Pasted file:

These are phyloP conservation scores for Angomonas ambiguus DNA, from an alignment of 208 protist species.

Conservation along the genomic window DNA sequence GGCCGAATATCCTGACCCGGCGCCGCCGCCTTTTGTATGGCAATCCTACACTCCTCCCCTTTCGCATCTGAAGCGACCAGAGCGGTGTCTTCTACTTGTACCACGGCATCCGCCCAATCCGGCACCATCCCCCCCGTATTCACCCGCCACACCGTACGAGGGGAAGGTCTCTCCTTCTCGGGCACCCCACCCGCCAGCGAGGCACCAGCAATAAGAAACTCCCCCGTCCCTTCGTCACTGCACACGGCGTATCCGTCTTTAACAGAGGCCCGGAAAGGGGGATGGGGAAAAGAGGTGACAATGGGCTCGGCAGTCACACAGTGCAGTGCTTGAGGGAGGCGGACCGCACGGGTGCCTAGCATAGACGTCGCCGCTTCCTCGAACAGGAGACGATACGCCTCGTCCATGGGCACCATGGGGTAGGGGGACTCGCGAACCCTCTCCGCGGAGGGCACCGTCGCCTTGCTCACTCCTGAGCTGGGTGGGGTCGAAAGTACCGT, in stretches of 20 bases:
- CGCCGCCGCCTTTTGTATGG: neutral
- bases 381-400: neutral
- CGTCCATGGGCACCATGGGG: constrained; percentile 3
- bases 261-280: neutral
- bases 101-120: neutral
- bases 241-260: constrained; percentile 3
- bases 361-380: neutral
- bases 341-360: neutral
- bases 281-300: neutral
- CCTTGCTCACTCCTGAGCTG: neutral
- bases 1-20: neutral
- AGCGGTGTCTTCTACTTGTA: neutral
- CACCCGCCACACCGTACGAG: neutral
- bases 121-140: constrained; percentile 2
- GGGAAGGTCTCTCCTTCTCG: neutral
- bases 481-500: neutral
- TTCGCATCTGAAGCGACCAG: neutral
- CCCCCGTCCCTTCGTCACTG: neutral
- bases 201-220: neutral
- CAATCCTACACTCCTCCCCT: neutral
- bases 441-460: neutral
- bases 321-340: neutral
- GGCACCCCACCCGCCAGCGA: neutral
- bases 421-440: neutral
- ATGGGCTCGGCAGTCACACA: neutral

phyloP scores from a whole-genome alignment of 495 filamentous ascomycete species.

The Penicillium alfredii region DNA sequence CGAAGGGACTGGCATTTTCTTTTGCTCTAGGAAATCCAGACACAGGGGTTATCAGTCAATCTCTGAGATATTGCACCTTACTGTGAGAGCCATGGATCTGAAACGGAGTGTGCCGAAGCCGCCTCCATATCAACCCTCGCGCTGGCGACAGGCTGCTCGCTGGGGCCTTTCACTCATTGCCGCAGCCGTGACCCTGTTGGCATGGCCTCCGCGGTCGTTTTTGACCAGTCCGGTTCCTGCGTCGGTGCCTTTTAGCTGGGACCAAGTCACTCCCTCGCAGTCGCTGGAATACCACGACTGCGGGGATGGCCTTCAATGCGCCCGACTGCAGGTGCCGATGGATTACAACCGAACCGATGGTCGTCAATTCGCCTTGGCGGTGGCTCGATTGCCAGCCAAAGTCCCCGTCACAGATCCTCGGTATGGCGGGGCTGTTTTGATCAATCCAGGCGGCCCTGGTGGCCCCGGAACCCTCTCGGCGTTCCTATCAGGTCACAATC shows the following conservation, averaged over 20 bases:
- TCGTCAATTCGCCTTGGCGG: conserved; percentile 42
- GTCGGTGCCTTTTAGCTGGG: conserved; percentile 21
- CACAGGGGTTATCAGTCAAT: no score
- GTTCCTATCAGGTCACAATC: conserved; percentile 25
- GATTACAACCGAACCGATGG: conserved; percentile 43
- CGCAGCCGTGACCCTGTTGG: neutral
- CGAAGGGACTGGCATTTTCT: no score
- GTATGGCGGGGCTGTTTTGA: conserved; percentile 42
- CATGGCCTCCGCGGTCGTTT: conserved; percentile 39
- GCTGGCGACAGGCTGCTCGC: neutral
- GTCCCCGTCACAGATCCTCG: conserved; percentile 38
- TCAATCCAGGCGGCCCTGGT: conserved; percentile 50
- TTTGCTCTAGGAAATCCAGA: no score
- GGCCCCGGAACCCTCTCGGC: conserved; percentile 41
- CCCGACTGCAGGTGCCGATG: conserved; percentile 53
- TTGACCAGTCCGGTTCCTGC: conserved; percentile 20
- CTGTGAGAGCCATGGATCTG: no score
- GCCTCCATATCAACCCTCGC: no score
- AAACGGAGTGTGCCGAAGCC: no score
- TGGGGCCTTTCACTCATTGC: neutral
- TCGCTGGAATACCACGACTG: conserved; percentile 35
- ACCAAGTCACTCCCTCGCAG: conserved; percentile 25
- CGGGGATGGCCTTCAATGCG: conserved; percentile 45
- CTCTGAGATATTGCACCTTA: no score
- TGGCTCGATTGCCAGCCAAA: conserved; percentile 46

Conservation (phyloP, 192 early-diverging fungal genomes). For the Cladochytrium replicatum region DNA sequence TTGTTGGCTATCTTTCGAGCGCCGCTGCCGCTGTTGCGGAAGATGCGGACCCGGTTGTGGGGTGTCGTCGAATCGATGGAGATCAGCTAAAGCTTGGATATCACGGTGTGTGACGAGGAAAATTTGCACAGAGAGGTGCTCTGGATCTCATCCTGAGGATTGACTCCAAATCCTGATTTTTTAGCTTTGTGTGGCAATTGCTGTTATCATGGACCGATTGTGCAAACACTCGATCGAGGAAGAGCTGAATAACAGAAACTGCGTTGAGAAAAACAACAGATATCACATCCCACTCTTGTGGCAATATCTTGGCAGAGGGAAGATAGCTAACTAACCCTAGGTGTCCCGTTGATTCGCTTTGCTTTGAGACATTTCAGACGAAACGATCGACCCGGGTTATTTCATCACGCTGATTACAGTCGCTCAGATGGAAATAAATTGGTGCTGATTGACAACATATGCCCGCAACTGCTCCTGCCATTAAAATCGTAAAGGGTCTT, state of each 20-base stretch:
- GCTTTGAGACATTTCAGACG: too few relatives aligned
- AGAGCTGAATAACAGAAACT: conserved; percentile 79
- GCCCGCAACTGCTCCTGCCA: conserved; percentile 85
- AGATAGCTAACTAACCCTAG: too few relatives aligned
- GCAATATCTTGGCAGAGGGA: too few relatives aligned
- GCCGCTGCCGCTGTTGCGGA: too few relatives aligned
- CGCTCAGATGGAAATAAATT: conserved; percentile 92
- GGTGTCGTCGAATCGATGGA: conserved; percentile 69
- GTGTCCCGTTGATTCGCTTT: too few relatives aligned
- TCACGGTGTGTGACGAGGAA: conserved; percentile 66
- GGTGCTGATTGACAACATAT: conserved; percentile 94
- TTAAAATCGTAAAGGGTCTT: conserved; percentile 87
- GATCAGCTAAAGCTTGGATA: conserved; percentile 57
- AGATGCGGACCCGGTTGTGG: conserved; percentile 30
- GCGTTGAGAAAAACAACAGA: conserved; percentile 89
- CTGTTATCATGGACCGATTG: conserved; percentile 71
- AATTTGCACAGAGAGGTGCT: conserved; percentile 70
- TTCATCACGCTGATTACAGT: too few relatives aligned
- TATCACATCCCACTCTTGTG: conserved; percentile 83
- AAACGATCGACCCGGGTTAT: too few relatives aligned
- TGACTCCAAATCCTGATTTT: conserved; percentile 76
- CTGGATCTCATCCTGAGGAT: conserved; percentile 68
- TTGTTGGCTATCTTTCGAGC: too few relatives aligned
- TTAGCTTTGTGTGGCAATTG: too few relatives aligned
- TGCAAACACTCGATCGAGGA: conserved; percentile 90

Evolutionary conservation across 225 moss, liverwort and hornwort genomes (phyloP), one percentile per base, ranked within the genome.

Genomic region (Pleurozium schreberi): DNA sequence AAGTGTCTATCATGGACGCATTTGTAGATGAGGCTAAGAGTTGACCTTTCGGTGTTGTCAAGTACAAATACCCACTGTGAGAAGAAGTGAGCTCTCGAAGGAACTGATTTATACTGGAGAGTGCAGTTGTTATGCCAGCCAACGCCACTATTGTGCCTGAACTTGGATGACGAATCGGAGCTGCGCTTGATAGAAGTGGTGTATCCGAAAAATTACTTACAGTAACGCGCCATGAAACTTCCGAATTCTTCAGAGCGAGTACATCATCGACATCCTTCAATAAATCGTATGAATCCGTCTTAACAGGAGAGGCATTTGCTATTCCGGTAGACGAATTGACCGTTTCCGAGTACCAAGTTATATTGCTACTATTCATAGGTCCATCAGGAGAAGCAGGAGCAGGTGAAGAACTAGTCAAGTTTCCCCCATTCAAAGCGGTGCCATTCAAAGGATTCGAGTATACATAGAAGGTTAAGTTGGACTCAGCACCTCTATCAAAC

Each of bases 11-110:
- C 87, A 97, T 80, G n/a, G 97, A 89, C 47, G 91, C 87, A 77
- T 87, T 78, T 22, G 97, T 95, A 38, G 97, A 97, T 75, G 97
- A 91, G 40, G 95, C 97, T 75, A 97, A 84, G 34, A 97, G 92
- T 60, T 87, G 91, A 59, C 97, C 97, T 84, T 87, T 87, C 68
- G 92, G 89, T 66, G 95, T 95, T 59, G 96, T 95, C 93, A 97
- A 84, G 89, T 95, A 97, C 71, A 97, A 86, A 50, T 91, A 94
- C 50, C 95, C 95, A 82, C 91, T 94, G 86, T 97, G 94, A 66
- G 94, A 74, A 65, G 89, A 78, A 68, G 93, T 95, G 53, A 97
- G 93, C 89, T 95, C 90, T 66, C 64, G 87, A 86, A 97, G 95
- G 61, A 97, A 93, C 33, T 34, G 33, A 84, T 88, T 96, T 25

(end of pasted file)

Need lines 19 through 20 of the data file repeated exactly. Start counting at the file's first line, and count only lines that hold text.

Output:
- TTCGCATCTGAAGCGACCAG: neutral
- CCCCCGTCCCTTCGTCACTG: neutral